This church was erected over the Saint’s resting-place, upon the rock eminence called Dunholme (Hill Island). Later on the Normans changed this into ” Duresne,” whence Durham. And a representation of a dun cow and two female attendants was placed upon the building. At the same period the See was transferred from Lindisfarne, and, together with the growing fame of the presence of the ” incorruptible body ” of the Saint, attracted pilgrims, who settled there with their industries. Thus were laid the foundations of the great city.
In this wise St. Cuthbert became the patron Saint of Durham, as well as of the North of England and of Southern Scotland. In 1072 William the Conqueror found it necessary to erect, across the neck of the rock- eminence, the castle, to guard the church and its monastery.
In 1093 Bishop Carileph built a church of Norman structure in place of Ealdhune’s Anglo-Saxon church, and changed the Anglo-Saxon establish- ment of married priests into a Benedictine abbey. After the Norman Conquest the county became Palatinate, and acquired the independence peculiar to Counties Palatine. The bishops of Durham were invested with temporal and spiritual powers, exercising the royal prerogatives, such as paramount property in lands, and supreme jurisdiction, both civil and military, waging war, right of forfeiture, and levying taxes.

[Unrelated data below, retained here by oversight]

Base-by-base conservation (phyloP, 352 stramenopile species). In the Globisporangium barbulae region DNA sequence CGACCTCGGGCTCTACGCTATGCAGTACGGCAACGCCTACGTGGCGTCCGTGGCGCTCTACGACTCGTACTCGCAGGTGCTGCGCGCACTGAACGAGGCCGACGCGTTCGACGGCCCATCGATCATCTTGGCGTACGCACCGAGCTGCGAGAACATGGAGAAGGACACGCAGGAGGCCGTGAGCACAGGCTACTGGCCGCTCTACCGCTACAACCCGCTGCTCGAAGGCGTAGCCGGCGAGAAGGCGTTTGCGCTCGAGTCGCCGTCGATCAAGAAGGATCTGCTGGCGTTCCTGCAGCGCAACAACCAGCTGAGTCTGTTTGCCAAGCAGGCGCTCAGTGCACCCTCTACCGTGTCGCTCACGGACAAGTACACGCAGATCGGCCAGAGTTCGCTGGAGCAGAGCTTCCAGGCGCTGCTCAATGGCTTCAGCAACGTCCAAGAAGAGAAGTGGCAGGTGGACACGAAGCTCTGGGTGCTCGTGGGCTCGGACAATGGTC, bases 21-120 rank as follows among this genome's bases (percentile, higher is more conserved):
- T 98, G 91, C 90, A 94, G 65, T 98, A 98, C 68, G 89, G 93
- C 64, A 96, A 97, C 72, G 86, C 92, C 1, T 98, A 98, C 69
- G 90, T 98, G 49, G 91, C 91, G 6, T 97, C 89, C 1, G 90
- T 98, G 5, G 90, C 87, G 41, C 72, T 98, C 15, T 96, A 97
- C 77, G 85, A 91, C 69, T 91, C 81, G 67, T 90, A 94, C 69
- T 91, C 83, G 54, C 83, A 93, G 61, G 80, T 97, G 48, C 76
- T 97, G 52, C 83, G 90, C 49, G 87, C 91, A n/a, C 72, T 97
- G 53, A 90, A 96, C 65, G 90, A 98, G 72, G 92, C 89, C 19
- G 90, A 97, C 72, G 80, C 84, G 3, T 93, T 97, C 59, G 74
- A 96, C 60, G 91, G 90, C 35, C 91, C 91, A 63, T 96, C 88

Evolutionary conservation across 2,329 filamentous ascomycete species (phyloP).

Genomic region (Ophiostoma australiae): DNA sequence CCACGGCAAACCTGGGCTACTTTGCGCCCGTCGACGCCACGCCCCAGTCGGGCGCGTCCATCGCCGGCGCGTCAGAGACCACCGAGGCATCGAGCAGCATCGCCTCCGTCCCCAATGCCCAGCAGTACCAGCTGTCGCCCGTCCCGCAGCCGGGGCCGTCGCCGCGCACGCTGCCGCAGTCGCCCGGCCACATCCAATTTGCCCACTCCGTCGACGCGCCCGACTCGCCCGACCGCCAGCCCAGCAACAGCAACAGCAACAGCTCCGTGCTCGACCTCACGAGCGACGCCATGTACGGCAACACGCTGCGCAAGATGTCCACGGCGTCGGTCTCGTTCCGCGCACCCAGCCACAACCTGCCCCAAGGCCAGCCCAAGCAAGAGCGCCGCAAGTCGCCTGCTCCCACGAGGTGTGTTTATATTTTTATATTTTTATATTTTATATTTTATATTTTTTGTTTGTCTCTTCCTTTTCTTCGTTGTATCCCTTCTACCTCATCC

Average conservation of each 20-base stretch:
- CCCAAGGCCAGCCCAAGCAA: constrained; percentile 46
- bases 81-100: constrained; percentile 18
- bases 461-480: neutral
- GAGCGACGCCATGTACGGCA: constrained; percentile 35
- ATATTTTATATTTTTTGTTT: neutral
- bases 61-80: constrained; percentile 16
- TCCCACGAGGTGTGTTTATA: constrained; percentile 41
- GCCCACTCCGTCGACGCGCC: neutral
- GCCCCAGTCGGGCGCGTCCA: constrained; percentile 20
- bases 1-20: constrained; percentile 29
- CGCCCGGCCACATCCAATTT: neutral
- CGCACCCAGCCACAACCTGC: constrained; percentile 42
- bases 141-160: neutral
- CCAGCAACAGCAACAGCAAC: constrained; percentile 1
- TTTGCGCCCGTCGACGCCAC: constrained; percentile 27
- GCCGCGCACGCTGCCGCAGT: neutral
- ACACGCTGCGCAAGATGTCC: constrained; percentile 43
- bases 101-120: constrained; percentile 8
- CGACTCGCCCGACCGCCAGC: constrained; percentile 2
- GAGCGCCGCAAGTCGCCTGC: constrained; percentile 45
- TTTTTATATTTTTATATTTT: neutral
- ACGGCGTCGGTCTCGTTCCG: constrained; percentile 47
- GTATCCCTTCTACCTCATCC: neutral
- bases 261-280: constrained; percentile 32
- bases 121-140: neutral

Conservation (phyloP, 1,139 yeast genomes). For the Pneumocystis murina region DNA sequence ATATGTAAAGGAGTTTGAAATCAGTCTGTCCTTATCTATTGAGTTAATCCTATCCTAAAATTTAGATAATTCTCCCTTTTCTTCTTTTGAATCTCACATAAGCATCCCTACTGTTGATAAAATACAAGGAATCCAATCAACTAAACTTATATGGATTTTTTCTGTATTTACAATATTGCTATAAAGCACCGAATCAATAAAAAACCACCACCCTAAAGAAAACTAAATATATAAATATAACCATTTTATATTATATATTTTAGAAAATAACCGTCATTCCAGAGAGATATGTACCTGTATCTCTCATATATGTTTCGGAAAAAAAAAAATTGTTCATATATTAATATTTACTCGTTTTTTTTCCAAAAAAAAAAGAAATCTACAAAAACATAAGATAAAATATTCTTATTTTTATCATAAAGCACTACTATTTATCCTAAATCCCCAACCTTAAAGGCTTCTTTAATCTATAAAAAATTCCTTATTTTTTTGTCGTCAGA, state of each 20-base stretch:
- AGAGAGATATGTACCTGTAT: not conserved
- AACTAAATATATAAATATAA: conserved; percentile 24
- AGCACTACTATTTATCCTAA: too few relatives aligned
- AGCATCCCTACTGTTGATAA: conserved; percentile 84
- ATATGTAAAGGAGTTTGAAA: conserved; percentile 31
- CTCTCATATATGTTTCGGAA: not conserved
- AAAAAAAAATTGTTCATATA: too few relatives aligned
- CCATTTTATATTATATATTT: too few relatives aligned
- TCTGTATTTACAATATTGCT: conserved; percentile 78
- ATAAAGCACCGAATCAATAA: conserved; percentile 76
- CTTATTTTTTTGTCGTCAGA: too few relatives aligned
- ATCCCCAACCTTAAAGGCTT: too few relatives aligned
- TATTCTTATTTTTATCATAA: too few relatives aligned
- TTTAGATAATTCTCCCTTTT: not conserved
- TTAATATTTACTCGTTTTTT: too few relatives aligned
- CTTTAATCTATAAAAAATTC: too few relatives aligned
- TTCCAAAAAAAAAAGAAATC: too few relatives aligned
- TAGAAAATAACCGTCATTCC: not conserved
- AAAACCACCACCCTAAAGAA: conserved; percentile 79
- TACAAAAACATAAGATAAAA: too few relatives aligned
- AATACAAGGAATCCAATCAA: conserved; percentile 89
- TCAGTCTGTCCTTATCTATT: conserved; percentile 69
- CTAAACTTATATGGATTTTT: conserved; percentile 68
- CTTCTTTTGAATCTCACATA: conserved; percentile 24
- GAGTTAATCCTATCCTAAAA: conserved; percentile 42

These privileges were granted, owing to the remoteness of Durham from the metropolis and its proximity to the warlike kingdom of Scotland, and allowed of justice being administered at home, thereby doing away with the obligation of the inhabitants quitting their county, and leaving it exposed to hostile invasions. They were also excused from military service across the Tees or Tayne, on the plea that they were specially charged to keep and defend the sacred body of St. Cuthbert.
Those engaged on this service were called ” Haliwer folc ” (Holy War folk). But in the twenty-seventh year of the reign of Henry VIII. the power of the See was much curtailed ; and eventually, on the death of Bishop Van Milvert in 1836, it was deprived of all temporal jurisdictions and privileges.
Around Carileph’s fine Norman church numerous additions were made from time to time, namely : The Galilee or Western Chapel of Durham cathedral, of the Transitional Period. The gradual change from the Norman to the Pointed style, which took place between 1 154 and 1 1 89, during Henry H.’s reign. The Eastern Transept, or ” Nine Altars.*’